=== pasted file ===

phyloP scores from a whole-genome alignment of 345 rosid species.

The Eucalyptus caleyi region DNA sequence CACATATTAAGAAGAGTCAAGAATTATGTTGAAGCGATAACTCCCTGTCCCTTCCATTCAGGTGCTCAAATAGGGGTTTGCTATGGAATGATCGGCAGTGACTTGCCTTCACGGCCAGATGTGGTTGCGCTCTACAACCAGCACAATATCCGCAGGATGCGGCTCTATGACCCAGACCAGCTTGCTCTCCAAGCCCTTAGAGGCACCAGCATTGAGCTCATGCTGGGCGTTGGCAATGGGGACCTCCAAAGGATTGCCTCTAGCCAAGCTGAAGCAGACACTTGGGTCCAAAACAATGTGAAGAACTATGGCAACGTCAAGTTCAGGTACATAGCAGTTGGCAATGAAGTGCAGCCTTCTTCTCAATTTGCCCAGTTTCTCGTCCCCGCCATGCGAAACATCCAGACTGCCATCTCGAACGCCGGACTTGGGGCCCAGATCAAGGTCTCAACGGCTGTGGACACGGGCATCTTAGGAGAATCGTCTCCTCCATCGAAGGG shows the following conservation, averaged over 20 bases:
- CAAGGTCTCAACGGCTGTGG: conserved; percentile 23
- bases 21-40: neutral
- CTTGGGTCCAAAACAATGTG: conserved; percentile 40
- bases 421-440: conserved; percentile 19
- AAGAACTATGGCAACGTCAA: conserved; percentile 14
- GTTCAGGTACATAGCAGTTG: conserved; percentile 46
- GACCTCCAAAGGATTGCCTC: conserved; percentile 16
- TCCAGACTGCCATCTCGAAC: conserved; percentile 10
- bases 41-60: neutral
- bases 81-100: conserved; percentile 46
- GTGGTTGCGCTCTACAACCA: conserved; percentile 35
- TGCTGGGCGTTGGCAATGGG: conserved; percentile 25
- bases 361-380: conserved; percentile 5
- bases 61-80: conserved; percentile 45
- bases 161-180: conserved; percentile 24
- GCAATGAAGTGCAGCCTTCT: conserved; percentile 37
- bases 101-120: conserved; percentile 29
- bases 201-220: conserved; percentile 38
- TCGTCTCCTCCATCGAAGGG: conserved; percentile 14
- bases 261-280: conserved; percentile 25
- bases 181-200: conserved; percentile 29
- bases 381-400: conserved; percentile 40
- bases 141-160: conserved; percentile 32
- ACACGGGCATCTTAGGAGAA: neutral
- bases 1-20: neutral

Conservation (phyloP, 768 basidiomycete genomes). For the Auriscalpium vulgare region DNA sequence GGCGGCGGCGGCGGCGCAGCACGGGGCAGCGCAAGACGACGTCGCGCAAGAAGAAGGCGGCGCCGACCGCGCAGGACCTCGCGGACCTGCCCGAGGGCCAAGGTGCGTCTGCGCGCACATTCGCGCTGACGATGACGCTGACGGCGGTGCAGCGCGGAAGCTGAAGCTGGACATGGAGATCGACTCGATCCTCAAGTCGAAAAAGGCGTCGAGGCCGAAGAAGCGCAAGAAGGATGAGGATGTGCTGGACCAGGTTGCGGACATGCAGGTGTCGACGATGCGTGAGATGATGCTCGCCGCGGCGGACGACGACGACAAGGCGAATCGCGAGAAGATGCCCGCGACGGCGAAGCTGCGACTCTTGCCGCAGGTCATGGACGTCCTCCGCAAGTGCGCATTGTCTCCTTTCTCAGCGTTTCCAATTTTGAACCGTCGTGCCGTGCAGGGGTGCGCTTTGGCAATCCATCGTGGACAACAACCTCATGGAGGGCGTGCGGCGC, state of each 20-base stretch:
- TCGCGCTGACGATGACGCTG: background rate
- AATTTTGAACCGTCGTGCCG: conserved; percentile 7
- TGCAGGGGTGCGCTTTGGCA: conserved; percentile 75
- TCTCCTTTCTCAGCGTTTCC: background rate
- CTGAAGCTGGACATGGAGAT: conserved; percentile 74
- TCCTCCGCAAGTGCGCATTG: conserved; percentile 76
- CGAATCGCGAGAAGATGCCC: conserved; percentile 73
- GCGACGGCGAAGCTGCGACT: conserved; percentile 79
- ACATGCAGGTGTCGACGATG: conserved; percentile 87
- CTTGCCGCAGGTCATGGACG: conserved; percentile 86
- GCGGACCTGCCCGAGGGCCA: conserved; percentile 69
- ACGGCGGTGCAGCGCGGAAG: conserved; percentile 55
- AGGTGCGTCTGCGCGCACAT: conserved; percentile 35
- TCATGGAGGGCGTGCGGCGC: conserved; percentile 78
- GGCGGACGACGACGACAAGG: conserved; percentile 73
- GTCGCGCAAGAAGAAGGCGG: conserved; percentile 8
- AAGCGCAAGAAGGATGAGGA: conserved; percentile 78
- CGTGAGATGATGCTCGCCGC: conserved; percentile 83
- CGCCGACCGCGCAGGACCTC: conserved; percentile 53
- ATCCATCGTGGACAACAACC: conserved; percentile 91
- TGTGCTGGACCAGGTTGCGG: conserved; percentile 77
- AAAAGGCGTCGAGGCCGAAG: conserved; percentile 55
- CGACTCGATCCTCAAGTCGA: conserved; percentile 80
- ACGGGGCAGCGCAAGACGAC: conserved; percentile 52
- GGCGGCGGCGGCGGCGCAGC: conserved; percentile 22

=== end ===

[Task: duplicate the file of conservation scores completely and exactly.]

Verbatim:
phyloP scores from a whole-genome alignment of 345 rosid species.

The Eucalyptus caleyi region DNA sequence CACATATTAAGAAGAGTCAAGAATTATGTTGAAGCGATAACTCCCTGTCCCTTCCATTCAGGTGCTCAAATAGGGGTTTGCTATGGAATGATCGGCAGTGACTTGCCTTCACGGCCAGATGTGGTTGCGCTCTACAACCAGCACAATATCCGCAGGATGCGGCTCTATGACCCAGACCAGCTTGCTCTCCAAGCCCTTAGAGGCACCAGCATTGAGCTCATGCTGGGCGTTGGCAATGGGGACCTCCAAAGGATTGCCTCTAGCCAAGCTGAAGCAGACACTTGGGTCCAAAACAATGTGAAGAACTATGGCAACGTCAAGTTCAGGTACATAGCAGTTGGCAATGAAGTGCAGCCTTCTTCTCAATTTGCCCAGTTTCTCGTCCCCGCCATGCGAAACATCCAGACTGCCATCTCGAACGCCGGACTTGGGGCCCAGATCAAGGTCTCAACGGCTGTGGACACGGGCATCTTAGGAGAATCGTCTCCTCCATCGAAGGG shows the following conservation, averaged over 20 bases:
- CAAGGTCTCAACGGCTGTGG: conserved; percentile 23
- bases 21-40: neutral
- CTTGGGTCCAAAACAATGTG: conserved; percentile 40
- bases 421-440: conserved; percentile 19
- AAGAACTATGGCAACGTCAA: conserved; percentile 14
- GTTCAGGTACATAGCAGTTG: conserved; percentile 46
- GACCTCCAAAGGATTGCCTC: conserved; percentile 16
- TCCAGACTGCCATCTCGAAC: conserved; percentile 10
- bases 41-60: neutral
- bases 81-100: conserved; percentile 46
- GTGGTTGCGCTCTACAACCA: conserved; percentile 35
- TGCTGGGCGTTGGCAATGGG: conserved; percentile 25
- bases 361-380: conserved; percentile 5
- bases 61-80: conserved; percentile 45
- bases 161-180: conserved; percentile 24
- GCAATGAAGTGCAGCCTTCT: conserved; percentile 37
- bases 101-120: conserved; percentile 29
- bases 201-220: conserved; percentile 38
- TCGTCTCCTCCATCGAAGGG: conserved; percentile 14
- bases 261-280: conserved; percentile 25
- bases 181-200: conserved; percentile 29
- bases 381-400: conserved; percentile 40
- bases 141-160: conserved; percentile 32
- ACACGGGCATCTTAGGAGAA: neutral
- bases 1-20: neutral

Conservation (phyloP, 768 basidiomycete genomes). For the Auriscalpium vulgare region DNA sequence GGCGGCGGCGGCGGCGCAGCACGGGGCAGCGCAAGACGACGTCGCGCAAGAAGAAGGCGGCGCCGACCGCGCAGGACCTCGCGGACCTGCCCGAGGGCCAAGGTGCGTCTGCGCGCACATTCGCGCTGACGATGACGCTGACGGCGGTGCAGCGCGGAAGCTGAAGCTGGACATGGAGATCGACTCGATCCTCAAGTCGAAAAAGGCGTCGAGGCCGAAGAAGCGCAAGAAGGATGAGGATGTGCTGGACCAGGTTGCGGACATGCAGGTGTCGACGATGCGTGAGATGATGCTCGCCGCGGCGGACGACGACGACAAGGCGAATCGCGAGAAGATGCCCGCGACGGCGAAGCTGCGACTCTTGCCGCAGGTCATGGACGTCCTCCGCAAGTGCGCATTGTCTCCTTTCTCAGCGTTTCCAATTTTGAACCGTCGTGCCGTGCAGGGGTGCGCTTTGGCAATCCATCGTGGACAACAACCTCATGGAGGGCGTGCGGCGC, state of each 20-base stretch:
- TCGCGCTGACGATGACGCTG: background rate
- AATTTTGAACCGTCGTGCCG: conserved; percentile 7
- TGCAGGGGTGCGCTTTGGCA: conserved; percentile 75
- TCTCCTTTCTCAGCGTTTCC: background rate
- CTGAAGCTGGACATGGAGAT: conserved; percentile 74
- TCCTCCGCAAGTGCGCATTG: conserved; percentile 76
- CGAATCGCGAGAAGATGCCC: conserved; percentile 73
- GCGACGGCGAAGCTGCGACT: conserved; percentile 79
- ACATGCAGGTGTCGACGATG: conserved; percentile 87
- CTTGCCGCAGGTCATGGACG: conserved; percentile 86
- GCGGACCTGCCCGAGGGCCA: conserved; percentile 69
- ACGGCGGTGCAGCGCGGAAG: conserved; percentile 55
- AGGTGCGTCTGCGCGCACAT: conserved; percentile 35
- TCATGGAGGGCGTGCGGCGC: conserved; percentile 78
- GGCGGACGACGACGACAAGG: conserved; percentile 73
- GTCGCGCAAGAAGAAGGCGG: conserved; percentile 8
- AAGCGCAAGAAGGATGAGGA: conserved; percentile 78
- CGTGAGATGATGCTCGCCGC: conserved; percentile 83
- CGCCGACCGCGCAGGACCTC: conserved; percentile 53
- ATCCATCGTGGACAACAACC: conserved; percentile 91
- TGTGCTGGACCAGGTTGCGG: conserved; percentile 77
- AAAAGGCGTCGAGGCCGAAG: conserved; percentile 55
- CGACTCGATCCTCAAGTCGA: conserved; percentile 80
- ACGGGGCAGCGCAAGACGAC: conserved; percentile 52
- GGCGGCGGCGGCGGCGCAGC: conserved; percentile 22